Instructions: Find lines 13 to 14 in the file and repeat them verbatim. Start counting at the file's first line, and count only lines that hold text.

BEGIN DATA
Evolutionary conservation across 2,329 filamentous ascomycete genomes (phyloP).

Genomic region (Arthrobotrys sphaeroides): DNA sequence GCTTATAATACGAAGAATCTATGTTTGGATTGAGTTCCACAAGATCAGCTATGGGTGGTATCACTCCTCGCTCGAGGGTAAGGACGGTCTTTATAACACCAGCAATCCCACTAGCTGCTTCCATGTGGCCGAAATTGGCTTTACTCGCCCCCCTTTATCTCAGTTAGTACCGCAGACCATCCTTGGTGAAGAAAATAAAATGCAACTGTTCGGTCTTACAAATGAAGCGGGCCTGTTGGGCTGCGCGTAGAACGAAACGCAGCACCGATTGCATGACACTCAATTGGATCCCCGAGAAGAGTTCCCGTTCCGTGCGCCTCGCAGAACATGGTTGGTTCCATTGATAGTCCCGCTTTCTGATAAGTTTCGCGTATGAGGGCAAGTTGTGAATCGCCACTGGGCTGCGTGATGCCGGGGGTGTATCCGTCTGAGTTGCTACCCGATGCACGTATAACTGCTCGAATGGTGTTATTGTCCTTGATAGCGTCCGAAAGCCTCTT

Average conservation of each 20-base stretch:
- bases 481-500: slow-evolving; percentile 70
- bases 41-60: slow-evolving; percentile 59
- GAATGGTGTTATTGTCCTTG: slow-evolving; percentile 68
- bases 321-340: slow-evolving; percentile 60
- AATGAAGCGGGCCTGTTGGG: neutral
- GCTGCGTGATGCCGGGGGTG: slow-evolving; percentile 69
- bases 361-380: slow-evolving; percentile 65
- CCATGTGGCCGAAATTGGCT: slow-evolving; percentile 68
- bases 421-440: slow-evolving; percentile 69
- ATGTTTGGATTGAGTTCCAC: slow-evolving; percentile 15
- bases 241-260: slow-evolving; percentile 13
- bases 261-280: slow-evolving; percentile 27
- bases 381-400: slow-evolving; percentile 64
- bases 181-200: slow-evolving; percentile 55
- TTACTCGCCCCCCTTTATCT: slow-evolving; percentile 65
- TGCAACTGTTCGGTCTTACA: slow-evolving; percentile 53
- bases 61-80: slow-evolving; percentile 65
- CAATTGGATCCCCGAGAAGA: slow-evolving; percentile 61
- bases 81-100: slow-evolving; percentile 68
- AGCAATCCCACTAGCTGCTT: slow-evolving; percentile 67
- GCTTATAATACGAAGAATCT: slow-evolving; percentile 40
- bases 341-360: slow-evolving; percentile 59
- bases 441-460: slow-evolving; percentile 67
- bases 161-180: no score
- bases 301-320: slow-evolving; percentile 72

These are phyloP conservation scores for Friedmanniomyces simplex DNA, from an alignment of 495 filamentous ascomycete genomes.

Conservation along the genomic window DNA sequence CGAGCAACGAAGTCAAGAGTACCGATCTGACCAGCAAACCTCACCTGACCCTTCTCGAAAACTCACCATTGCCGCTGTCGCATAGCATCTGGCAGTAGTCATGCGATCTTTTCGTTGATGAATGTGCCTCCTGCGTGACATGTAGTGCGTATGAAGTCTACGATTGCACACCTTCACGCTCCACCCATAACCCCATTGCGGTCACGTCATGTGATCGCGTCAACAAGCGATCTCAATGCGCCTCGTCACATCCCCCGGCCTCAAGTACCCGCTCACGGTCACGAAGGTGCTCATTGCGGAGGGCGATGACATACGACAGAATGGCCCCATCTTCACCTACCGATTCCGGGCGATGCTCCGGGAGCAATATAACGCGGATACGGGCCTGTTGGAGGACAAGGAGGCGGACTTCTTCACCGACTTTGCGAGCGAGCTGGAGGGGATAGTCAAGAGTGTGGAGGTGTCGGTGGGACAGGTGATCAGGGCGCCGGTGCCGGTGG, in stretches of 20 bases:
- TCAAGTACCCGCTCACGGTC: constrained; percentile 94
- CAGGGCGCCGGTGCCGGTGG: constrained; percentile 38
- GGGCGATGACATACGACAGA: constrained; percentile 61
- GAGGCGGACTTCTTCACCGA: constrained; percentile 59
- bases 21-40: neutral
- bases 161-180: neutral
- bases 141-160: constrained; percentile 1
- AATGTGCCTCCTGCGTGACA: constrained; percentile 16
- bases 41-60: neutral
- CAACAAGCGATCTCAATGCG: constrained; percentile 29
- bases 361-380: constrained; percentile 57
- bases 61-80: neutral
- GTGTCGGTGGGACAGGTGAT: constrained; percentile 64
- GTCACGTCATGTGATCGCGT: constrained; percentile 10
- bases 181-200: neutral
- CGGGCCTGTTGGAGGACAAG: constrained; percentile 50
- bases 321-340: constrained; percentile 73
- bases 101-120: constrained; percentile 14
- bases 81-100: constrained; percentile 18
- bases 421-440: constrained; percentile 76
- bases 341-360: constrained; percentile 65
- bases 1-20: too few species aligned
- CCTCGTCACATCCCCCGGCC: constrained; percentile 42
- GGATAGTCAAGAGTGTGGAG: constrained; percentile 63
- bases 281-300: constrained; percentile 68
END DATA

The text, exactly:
- ATGTTTGGATTGAGTTCCAC: slow-evolving; percentile 15
- bases 241-260: slow-evolving; percentile 13